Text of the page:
@kids[16]
      listing the children of an object
@chparent[17]
      changing the parent of an object

@contents[18]
      listing the contents of an object
@chmod[19]
      changing the permissions on an object, a property, or a verb
@rename[20]
      changing the name of a verb or object
@currentobject[21]
      specify an object to work with


@prop, @property

Syntax:  @property <object>.<prop-name>
         @property <object>.<prop-name> <initial-value>

Adds a new property named <prop-name> to the named object.  The
initial value is given by the second argument, if present; it defaults
to 0.

Normally, a property is created with permissions 'rc' and owned by
whoever types the command.  However, you may also specify these
explicitly

         @property <object>.<prop-name> <initial-value> <permissions>
         @property <object>.<prop-name> <initial-value> <permissions> <owner>

Only members of the Core Group can create properties with owners other than themselves.

'@property' can be abbreviated as '@prop'.


@prospectus

Usage:  @prospectus player [from number] [to number]

Like @audit, but displays more information.  The optional from and to
arguments are for restricting the display to specific object numbers,
if you happen to know the player only owns objects in the included
range.

Example:

   @prospectus Frand
   Objects owned by Frand (from #0 to #31505):
     P      Frand (#47)
     T      Frand's trio of shoes (#152)
   KfT[ 10] Frand's notifier class (#391)
   KfT[ 11] Frand's generic game board (#775)
     T      Frand's mind bender (#894)
     C      polka-dot hole (#997)
     R      Hyperspace Hovel (#1002)
   ...

The K in the first column indicates that the object has children owned
by other players.  A lowercase k indicates the object has children but
owned only by the player.  The second column indicates whether the
object is publicly readable or publicly parentable.  An r indicates
readability.  A lowercase f indicates the object is both readable and
allows children (is fertile).  An uppercase F indicates the object is
not readable, yet allows children to be created.  (This is usually an
error.)  If the object is readable by the issuer of the @prospectus
command (that is, publicly readable or owned by the issuer), then the
number in brackets indicates the number of verbs which have been
defined on this object (not including any verbs from any parents).

The third column indicates what type of object this is.

        T       Thing
        E       Exit
        R       Room
        C       Container
        N       Note
        P       Player
        p       Parent object appropriate for players ("Player class")
        blank   Other


regular-expressions

Regular expression matching allows you to test whether a string fits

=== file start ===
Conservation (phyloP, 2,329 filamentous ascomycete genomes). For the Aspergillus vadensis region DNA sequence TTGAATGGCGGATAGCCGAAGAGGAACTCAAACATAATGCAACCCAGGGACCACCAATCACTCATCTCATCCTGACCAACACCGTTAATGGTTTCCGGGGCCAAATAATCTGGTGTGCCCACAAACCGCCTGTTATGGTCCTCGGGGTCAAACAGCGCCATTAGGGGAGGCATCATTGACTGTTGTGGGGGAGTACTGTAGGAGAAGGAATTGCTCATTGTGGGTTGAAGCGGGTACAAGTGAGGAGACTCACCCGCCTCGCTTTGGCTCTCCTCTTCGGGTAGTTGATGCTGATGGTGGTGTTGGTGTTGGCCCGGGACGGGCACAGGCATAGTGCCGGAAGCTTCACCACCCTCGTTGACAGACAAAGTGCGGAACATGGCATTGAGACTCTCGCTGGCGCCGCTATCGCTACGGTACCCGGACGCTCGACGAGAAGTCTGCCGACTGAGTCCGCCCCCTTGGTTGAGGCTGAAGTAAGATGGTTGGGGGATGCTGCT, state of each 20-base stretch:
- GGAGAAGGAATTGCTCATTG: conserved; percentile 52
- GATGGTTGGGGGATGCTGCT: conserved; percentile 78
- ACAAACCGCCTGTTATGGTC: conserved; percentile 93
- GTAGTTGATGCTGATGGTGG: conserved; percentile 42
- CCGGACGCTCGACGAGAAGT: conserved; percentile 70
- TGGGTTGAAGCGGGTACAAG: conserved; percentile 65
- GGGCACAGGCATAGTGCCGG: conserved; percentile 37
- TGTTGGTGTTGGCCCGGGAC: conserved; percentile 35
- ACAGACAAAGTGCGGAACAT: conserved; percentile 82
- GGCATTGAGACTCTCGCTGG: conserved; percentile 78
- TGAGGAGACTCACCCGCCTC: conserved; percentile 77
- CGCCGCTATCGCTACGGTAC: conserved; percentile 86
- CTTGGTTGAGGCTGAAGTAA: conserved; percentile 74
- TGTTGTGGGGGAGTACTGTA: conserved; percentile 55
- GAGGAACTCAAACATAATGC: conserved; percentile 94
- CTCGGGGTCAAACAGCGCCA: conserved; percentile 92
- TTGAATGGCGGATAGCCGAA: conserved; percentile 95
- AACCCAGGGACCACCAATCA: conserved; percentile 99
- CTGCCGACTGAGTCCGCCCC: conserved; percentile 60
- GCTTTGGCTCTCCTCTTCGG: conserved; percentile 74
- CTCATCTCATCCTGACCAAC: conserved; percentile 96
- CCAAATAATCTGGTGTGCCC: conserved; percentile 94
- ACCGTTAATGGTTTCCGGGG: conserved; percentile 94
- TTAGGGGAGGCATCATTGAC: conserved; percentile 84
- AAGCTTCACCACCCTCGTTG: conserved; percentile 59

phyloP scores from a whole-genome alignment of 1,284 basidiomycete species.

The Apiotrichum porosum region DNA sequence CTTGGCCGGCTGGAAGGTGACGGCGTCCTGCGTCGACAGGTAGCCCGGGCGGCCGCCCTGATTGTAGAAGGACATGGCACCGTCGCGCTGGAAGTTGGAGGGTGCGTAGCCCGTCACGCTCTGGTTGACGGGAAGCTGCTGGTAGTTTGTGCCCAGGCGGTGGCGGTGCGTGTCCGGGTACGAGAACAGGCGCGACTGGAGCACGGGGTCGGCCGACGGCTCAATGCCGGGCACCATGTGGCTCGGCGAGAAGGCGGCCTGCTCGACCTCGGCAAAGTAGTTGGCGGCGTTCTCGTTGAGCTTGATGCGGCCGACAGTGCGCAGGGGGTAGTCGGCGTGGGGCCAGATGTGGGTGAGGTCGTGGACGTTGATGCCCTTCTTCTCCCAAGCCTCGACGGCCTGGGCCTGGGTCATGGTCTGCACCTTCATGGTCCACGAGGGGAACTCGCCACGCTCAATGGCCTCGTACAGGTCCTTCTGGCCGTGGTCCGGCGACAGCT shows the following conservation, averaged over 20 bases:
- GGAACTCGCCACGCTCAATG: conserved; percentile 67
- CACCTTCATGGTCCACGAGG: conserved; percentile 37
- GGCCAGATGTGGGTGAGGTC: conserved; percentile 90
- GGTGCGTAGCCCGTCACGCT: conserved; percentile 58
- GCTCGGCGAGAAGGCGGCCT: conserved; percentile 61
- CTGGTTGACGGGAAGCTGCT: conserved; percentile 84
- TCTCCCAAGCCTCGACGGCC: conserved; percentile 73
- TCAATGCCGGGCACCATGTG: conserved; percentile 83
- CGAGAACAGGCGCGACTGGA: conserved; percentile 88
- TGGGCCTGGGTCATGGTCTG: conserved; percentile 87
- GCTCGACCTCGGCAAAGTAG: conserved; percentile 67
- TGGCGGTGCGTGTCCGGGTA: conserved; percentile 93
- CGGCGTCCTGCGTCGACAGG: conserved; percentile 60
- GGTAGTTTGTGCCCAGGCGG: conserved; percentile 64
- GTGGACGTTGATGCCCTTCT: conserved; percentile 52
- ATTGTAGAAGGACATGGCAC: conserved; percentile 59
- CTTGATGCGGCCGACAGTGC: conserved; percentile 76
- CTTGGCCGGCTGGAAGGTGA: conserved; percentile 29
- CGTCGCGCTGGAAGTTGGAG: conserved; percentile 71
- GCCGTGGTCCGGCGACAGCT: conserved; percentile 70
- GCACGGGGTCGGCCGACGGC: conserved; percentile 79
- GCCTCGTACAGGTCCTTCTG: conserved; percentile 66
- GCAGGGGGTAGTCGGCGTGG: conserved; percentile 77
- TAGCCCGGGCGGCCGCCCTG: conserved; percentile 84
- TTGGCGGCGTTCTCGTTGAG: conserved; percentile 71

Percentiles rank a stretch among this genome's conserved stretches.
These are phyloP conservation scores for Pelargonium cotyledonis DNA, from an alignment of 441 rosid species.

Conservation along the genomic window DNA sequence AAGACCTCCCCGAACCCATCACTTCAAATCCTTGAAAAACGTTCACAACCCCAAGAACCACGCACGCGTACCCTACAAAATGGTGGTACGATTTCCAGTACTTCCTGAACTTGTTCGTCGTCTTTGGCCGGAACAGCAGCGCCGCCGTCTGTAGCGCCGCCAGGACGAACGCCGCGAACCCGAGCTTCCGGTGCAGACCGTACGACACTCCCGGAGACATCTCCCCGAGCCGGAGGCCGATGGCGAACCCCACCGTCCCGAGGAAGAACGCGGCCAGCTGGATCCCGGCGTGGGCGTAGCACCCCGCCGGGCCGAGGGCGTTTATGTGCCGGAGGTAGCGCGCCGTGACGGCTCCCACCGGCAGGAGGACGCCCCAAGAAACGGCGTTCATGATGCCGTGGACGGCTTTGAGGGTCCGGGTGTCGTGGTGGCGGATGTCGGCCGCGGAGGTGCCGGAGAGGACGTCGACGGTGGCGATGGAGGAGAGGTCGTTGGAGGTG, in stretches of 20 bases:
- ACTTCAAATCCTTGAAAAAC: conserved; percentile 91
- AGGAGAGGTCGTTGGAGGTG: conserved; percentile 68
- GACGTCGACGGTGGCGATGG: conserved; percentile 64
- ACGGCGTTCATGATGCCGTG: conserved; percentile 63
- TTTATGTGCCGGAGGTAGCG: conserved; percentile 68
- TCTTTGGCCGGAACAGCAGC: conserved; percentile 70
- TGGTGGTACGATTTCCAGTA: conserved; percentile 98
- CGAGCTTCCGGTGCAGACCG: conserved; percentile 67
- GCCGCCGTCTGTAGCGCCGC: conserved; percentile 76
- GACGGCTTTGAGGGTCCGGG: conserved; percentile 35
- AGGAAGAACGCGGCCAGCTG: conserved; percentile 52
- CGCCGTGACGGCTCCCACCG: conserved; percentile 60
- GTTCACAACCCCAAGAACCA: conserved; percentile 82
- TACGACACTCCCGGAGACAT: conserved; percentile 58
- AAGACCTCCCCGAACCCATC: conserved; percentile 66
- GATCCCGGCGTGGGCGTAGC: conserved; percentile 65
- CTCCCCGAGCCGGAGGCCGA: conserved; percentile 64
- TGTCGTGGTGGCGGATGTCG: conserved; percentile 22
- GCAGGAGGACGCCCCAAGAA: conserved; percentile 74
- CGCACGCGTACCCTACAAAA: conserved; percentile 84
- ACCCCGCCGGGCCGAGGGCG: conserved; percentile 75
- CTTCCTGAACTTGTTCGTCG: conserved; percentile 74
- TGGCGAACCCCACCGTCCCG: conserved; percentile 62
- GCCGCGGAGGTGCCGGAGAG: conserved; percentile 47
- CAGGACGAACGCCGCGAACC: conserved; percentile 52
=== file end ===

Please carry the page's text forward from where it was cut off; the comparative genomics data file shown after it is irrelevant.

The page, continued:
into a specific syntactic shape.  You can also search a string for a
substring that fits a pattern.

A regular expression describes a set of strings.  The simplest case is
one that describes a particular string; for example, the string `foo'
when regarded as a regular expression matches `foo' and nothing else.
Nontrivial regular expressions use certain special constructs so that
they can match more than one string.  For example, the regular
expression `foo%|bar' matches either the string `foo' or the string
`bar'; the regular expression `c[ad]*r' matches any of the strings
`cr', `car', `cdr', `caar', `cadddar' and all other such strings with
any number of `a''s and `d''s.

Regular expressions have a syntax in which a few characters are
special constructs and the rest are "ordinary".  An ordinary character
is a simple regular expression that matches that character and nothing
else.  The special characters are `$', `^', `.', `*', `+', `?', `[',
`]' and `%'.  Any other character appearing in a regular expression is
ordinary, unless a `%' precedes it.

For example, `f' is not a special character, so it is ordinary, and
therefore `f' is a regular expression that matches the string `f' and
no other string.  (It does *not*, for example, match the string `ff'.)
Likewise, `o' is a regular expression that matches only `o'.

Any two regular expressions A and B can be concatenated.  The result
is a regular expression which matches a string if A matches some
amount of the beginning of that string and B matches the rest of the
string.

As a simple example, we can concatenate the regular expressions `f'
and `o' to get the regular expression `fo', which matches only the
string `fo'.  Still trivial.

The following are the characters and character sequences that have
special meaning within regular expressions.  Any character not
mentioned here is not special; it stands for exactly itself for the
purposes of searching and matching.

`.'  is a special character that matches any single character.  Using
     concatenation, we can make regular expressions like `a.b', which matches
     any three-character string that begins with `a' and ends with `b'.

`*'  is not a construct by itself; it is a suffix that means that the preceding
     regular expression is to be repeated as many times as possible.  In `fo*',
     the `*' applies to the `o', so `fo*' matches `f' followed by any number of
     `o''s.

     The case of zero `o''s is allowed: `fo*' does match `f'.

     `*' always applies to the *smallest* possible preceding expression.  Thus,
     `fo*' has a repeating `o', not a repeating `fo'.

     The matcher processes a `*' construct by matching, immediately, as many
     repetitions as can be found.  Then it continues with the rest of the
     pattern.  If that fails, it backtracks, discarding some of the matches of
     the `*''d construct in case that makes it possible to match the rest of
     the pattern.  For example, matching `c[ad]*ar' against the string
     `caddaar', the `[ad]*' first matches `addaa', but this does not allow the